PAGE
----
How to Photograph Your Pet Cat
When photographing your pets it is important select an area which will help enhance the feeling you are trying to portray. For example if you wanted a tough shot of your Rottweiler you would chose a darker location using concrete and steel to promote strength. This shot is designed to make you go awwww, and without the location chosen and light used the impact would a lot less powerful. Warm tones are a must, so try this shot in the late afternoon or early morning.
1 x DSLR Camera
1 x Telephoto Lensand (100mm +) this can add to the cost as you will need a lens that has an aperture of F2.8. A wide aperture allows you to get that blurry out of focus effect. The lower the number the more blur you will get.
1 x Circular Polarizing Filter, a polariser can help to produce more saturated colours
1. Attach your lens to camera and screw on the circular polariser, you will need this at the ready when working with animals, so make sure your batteries are charged and your memory card has been formatted.
2. Select a position in the lawn (this will work best if your lawn is a longer), when looking, try to pay attention to the light; you will really want to be using early morning or afternoon light for this shot. You will also need a clean background so try to steer clear of fences, walls or anything that will create harsh horizontal lines. If you keep your view slightly elevated you should be able to crop tightly enough to just keep grass in the background.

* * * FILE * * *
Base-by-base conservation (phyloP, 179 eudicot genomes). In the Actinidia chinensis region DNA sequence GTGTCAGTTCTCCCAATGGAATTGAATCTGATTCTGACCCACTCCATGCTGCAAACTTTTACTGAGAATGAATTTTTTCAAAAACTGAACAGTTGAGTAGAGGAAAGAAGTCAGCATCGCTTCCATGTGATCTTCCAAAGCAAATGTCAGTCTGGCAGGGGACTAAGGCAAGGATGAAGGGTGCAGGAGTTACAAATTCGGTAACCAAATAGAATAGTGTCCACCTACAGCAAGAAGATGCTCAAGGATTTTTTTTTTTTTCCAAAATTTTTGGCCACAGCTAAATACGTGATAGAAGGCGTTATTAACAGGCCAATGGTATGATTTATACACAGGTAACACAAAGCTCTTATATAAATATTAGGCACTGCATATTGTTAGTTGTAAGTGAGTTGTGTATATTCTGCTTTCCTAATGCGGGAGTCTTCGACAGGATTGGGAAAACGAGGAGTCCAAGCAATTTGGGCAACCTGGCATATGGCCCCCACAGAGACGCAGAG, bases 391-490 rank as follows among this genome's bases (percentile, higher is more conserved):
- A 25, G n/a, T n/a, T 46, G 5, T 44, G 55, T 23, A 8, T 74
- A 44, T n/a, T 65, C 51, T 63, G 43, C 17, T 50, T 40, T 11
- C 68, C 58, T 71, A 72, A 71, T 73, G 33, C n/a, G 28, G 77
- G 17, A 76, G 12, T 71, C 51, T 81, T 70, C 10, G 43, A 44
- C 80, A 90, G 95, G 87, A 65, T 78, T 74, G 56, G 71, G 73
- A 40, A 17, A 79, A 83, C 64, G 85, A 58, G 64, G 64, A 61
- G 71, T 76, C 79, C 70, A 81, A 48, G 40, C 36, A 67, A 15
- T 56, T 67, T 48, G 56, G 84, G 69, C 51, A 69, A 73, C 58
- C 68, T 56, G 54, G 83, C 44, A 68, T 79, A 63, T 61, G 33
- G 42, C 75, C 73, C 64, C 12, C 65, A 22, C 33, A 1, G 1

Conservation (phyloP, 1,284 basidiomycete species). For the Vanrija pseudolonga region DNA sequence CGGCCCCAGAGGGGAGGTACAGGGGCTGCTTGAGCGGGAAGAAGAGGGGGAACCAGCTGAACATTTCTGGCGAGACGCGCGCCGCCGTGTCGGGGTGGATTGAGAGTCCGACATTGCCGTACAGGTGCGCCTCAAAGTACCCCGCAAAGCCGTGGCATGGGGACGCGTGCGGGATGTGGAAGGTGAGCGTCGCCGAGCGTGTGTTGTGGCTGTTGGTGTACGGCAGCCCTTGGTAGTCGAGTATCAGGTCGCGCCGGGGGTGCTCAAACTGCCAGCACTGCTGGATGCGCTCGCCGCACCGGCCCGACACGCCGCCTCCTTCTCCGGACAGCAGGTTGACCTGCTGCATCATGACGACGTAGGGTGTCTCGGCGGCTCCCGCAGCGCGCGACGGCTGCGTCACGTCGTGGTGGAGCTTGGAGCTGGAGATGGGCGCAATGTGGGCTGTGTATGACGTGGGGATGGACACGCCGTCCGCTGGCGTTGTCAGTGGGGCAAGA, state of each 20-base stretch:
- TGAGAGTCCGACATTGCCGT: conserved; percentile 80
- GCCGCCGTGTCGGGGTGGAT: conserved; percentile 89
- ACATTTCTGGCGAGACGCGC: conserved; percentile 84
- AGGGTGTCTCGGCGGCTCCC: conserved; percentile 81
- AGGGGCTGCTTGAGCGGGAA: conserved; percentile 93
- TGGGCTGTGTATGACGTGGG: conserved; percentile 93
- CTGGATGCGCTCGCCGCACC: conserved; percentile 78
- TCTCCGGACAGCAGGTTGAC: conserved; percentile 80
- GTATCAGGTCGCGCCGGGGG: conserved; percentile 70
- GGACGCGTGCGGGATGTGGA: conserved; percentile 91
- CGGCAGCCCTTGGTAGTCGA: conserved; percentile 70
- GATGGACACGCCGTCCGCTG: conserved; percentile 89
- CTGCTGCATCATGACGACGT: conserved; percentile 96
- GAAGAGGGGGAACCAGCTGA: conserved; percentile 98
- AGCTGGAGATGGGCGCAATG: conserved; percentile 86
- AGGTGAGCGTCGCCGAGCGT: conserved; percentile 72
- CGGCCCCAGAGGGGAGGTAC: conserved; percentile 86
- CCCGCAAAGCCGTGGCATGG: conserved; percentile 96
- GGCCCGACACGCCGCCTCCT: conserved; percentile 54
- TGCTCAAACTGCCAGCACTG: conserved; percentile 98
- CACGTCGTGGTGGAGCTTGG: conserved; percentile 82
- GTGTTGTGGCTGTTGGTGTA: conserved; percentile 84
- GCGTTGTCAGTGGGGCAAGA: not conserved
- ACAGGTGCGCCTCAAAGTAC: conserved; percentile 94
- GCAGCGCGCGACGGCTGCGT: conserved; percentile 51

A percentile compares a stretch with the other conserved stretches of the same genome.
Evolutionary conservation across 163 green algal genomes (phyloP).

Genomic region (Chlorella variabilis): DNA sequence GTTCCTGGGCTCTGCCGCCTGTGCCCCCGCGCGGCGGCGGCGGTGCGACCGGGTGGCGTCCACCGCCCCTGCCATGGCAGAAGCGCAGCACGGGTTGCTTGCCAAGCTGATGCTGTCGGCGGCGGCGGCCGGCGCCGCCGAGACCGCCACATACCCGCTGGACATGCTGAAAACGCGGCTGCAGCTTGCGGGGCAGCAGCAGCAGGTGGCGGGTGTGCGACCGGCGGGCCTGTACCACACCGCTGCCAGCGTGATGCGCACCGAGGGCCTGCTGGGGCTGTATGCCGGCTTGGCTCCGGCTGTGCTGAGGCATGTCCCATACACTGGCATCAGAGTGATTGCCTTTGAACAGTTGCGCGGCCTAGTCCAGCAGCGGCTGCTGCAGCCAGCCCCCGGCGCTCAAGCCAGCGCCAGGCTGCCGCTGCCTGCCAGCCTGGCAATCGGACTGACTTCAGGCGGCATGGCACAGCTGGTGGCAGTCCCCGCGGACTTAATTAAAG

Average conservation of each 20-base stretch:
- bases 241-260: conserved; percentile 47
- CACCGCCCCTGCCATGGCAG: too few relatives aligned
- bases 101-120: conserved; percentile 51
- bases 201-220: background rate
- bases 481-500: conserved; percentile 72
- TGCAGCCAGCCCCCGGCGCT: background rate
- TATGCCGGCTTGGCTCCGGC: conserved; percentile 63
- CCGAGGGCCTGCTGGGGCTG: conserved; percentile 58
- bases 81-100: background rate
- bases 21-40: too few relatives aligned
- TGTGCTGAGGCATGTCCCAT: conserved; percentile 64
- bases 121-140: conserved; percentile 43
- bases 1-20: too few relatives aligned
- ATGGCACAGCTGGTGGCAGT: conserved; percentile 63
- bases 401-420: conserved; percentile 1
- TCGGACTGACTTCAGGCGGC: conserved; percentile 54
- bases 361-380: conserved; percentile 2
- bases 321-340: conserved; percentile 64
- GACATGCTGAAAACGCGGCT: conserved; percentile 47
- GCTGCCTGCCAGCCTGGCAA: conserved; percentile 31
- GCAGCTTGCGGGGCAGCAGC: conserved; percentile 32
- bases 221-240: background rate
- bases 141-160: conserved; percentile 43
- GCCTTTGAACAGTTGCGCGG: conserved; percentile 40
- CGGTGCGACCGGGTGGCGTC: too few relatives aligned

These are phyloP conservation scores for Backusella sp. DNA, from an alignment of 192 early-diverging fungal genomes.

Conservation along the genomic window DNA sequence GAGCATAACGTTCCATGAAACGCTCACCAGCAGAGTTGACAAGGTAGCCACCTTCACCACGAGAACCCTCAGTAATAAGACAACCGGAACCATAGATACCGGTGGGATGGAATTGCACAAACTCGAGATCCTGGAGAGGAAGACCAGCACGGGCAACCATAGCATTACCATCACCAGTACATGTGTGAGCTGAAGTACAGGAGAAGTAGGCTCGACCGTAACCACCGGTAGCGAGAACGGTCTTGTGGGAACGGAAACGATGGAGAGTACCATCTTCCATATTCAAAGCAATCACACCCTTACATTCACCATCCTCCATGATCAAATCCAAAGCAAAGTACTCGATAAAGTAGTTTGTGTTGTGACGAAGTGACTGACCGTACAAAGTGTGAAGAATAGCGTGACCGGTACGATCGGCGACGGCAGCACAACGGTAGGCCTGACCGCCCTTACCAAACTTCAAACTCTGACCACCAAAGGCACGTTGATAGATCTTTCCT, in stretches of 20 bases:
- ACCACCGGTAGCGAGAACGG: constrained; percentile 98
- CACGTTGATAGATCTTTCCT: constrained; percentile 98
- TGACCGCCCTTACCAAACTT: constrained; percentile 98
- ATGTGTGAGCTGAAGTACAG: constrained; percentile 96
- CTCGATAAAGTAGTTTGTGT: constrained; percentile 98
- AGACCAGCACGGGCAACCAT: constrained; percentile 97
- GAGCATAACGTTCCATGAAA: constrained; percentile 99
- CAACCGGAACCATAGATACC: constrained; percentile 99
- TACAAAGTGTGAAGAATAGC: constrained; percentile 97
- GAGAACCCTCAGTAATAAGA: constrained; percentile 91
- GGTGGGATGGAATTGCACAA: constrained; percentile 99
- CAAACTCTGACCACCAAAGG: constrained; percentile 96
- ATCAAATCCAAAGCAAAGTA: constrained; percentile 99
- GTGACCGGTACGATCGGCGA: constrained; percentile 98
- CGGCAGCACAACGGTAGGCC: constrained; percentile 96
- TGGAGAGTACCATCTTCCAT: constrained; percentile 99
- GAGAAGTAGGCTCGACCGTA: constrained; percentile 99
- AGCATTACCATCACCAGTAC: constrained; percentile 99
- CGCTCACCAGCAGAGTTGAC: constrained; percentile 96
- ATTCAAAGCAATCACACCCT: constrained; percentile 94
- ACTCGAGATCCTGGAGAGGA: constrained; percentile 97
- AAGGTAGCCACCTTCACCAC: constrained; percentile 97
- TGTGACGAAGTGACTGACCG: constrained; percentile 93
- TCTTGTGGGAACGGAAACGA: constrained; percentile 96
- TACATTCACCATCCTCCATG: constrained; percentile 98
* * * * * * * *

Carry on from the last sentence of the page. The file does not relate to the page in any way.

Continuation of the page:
3. Take a few photos to get your exposure correct. Setting your aperture to F2.8 and your ISO to 400 will allow you to achieve a fast shutter speed necessary to capture any movement, particularly useful when photographing children and animals. You can use aperture priority mode if you wish (Av for Canon and A for Nikon) this means the camera will automatically make exposure adjustments for you. This is convenient however not as accurate as manual modes.
4. Prior to taking the photo it may be worth researching the rule of thirds a rough guide which helps produce a more visually pleasing composition. For example, see how the kitten is not directly in the centre of the image, it has been positioned somewhere between the centre line and the edge. It may also be worth moving your auto-focus focus point off centre.
5. You may not think kitty will stay still enough for you to capture but try this, place a small amount of cat food just in front of where you want to take the photo. Go back and line up your shot, now leave the camera on the ground exactly where you are. Grab kitty and take them over to the food and place them in the grass facing toward the camera, and go back to your camera.
6. Hopefully the kitten has stayed with its food and now all you need to do is compose tour shot and wait for the kittens head to pop up and start snapping. Remember to keep the zoom tight but with enough space around the subject to assist in drawing the viewer across the photograph.
Note: A polariser is a fantastic tool for creating saturated colours like the green grass in this photo.
7. Shoot like no one is watching™